Hotels in Las Vegas
Along the Strip - the four-mile stretch of Las Vegas Boulevard - it's clear that Las Vegas hotels have engaged in an arms race of glitz over the years, from the Eiffel Tower of Paris Las Vegas to the Roman Empire at Caesars and the canals of The Venetian. Here are some of the best hotels in Las Vegas:
The Cosmopolitan: With its three-story bar enclosed by a giant chandelier, this sleek Strip hotel has become, for many, the epicenter of glam Las Vegas these days, right down to its luxe buffet, the Wicked Spoon.
Caesars Palace: Open since the Rat Pack years, this Strip resort is the epitome of the over-the-top Las Vegas, with its Roman statues, bubbling fountains, and the shopper paradise of The Forum.
Red Rock Resort: Not all of Las Vegas's attractions are man-made. Off the strip, this Las Vegas hotel and casino gets you close to the Red Rock Conservation area - but you still get a casino and a spa.
Mandalay Bay: Thanks to its massive beach-and-pool complex, this Strip hotel is the most popular hotel for families.
The Venetian, on the Las Vegas Strip, isn’t the only place where Italy is re-created in Nevada’s Mojave Desert. Consider Ravella, a sprawling, 349-room resort on the shores of Lake Las Vegas, just 17 miles east of Sin City.
A palm tree-lined parkway leads guests to the scenic and Spanish-villa-like exterior of the Green Valley Ranch. The full-service resort and spa offers high-end luxuries and all the comforts of a small city.
If you want to immerse yourself in the glitz and glam of Las Vegas, the Palms Hotel is where you want to be.
This all-suite, non-gaming, and non-smoking property is a serene oasis in the midst of the bright lights and bustling activity of Sin City.
In a town where "classic" is a euphemism for "marked for implosion," Flamingo Las Vegas, which was originally owned by Bugsy Siegel in 1946, has exuberantly remade itself and become the hippest hotel on the Strip.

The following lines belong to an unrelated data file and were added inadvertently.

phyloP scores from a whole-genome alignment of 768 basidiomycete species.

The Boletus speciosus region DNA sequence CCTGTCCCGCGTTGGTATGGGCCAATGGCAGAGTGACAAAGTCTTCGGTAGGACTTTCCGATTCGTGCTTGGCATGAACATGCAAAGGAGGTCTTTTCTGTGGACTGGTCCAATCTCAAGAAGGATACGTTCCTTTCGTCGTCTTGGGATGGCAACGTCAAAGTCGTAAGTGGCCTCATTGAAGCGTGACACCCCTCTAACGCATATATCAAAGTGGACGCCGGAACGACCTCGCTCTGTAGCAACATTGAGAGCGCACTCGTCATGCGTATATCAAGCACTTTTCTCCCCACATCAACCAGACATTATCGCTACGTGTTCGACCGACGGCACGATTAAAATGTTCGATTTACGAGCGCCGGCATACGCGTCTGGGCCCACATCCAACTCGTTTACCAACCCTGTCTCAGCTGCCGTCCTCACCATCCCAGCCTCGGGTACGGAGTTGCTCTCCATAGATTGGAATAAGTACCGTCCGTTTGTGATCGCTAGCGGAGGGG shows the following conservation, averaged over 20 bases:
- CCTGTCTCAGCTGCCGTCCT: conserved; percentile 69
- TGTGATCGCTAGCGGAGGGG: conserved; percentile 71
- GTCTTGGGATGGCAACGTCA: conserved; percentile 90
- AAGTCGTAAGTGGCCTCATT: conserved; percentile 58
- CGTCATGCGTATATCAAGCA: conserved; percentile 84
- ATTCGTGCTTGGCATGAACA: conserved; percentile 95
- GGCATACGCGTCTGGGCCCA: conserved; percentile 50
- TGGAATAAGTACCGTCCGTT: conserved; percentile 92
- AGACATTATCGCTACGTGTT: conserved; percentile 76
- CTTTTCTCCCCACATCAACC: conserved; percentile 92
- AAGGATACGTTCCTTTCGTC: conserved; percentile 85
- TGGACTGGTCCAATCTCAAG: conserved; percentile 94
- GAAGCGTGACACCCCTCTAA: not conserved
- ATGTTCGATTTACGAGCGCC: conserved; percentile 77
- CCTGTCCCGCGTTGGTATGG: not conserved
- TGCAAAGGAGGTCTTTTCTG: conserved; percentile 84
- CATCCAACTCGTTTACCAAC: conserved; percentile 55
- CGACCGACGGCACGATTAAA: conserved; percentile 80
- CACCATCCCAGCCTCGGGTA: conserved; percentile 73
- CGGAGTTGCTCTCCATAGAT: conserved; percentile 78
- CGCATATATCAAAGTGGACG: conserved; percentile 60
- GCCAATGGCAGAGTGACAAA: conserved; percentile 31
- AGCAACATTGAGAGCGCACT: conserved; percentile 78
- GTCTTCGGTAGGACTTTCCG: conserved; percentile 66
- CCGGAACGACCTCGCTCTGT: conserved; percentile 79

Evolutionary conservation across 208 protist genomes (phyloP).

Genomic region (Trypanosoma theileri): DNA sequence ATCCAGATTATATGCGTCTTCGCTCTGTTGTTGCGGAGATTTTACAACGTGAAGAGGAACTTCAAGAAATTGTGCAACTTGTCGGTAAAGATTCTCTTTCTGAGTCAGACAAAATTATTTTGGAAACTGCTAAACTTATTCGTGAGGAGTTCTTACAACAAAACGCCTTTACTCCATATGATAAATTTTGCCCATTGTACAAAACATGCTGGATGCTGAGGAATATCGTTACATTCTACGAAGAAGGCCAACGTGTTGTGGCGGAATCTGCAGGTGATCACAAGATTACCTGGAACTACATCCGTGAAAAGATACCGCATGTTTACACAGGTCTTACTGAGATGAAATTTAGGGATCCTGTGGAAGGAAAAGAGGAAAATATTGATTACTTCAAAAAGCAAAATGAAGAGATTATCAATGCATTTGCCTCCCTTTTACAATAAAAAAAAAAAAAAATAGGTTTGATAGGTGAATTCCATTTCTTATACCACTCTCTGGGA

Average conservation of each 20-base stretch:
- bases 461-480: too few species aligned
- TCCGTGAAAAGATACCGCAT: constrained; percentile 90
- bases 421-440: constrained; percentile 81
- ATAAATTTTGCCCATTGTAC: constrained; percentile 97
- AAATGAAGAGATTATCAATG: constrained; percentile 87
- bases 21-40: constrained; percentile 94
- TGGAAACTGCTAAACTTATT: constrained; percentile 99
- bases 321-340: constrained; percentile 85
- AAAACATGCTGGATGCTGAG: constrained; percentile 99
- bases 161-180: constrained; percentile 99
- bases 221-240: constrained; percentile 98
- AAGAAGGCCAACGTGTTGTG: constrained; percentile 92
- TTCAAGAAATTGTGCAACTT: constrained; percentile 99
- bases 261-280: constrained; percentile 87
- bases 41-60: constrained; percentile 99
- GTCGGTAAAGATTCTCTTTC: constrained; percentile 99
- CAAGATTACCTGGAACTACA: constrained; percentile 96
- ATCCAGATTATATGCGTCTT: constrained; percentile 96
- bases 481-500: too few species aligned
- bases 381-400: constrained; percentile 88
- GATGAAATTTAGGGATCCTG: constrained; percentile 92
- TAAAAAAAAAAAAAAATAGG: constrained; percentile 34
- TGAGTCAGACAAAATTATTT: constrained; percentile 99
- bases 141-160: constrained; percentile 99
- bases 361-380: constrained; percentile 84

Opened in 1966, Caesars was Las Vegas's first foray into over-the-top themed opulence, and the classic bubbling fountains, trompe l'oeil ceilings, and Roman statuary live on in this ever-expanding empire.
With a casino floor flooded with natural light, a botanical theme, and a collection of restaurants with rising celebrity chefs like Paul Bartolotta and David Walzog, Wynn Las Vegas has single-handedly redefined the standard of luxury
It’s rare to find a culture-minded hotel in Las Vegas—especially smack-dab in the heart of the Strip.
Just five minutes from the Strip, the Palms Casino Resort is a popular destination for young visitors as well as celebrities.
Secretive, secluded, and luxurious, the Mansion at MGM Grand is modeled after an 18th-century Tuscan villa and is typically reserved for high-rollers and celebrities, remaining largely unknown to the general populous.
The 1,282-room Trump Las Vegas provides something unexpected in the heart of Sin City: a family- and pet-friendly resort.
Rising 1,149 feet above the Strip, the Stratosphere Tower is the tallest structure in Las Vegas. Its two observation decks make it especially popular among pint-sized travelers; though parents can’t help but love the views from the revolving Top of the World restaurant (one of six at the hotel).
The first hotel to open in Vegas without a casino (it debuted, somewhat ironically, in a tower adjacent to Mandalay Bay in 1999), the Four Seasons is arguably still the best of this growing breed.